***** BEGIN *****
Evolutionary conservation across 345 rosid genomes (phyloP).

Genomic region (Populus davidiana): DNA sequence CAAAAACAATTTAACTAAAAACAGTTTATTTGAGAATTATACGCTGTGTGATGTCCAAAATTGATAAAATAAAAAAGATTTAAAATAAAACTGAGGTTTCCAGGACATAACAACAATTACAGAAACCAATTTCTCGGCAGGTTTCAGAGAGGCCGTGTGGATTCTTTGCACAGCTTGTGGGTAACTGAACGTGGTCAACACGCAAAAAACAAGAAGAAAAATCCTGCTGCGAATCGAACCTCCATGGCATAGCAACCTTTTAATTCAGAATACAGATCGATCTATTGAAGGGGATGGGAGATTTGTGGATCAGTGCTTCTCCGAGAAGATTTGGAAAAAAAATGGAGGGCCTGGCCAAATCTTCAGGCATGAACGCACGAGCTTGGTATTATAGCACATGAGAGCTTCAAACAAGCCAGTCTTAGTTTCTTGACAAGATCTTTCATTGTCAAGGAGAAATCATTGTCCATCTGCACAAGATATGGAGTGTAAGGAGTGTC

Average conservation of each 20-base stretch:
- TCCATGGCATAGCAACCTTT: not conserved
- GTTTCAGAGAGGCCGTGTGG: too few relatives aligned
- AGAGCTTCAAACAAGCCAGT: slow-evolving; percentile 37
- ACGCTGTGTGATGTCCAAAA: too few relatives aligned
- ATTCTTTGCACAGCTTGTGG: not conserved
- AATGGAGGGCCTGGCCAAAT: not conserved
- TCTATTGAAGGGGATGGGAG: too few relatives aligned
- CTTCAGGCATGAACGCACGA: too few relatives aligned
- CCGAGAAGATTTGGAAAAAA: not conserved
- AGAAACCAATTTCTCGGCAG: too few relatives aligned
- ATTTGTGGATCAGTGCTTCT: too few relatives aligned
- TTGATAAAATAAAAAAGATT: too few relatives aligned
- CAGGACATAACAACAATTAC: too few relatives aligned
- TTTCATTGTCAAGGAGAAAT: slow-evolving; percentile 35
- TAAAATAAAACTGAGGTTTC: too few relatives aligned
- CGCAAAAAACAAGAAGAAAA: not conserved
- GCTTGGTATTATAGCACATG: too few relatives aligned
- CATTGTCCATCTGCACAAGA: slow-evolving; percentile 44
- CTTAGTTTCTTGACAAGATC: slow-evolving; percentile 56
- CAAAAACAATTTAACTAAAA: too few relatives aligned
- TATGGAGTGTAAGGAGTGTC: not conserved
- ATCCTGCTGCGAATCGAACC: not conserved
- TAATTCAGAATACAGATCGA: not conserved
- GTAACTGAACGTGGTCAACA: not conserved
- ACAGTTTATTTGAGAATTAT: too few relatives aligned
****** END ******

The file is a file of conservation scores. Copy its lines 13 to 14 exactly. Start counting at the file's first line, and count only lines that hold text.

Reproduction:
- AGAAACCAATTTCTCGGCAG: too few relatives aligned
- ATTTGTGGATCAGTGCTTCT: too few relatives aligned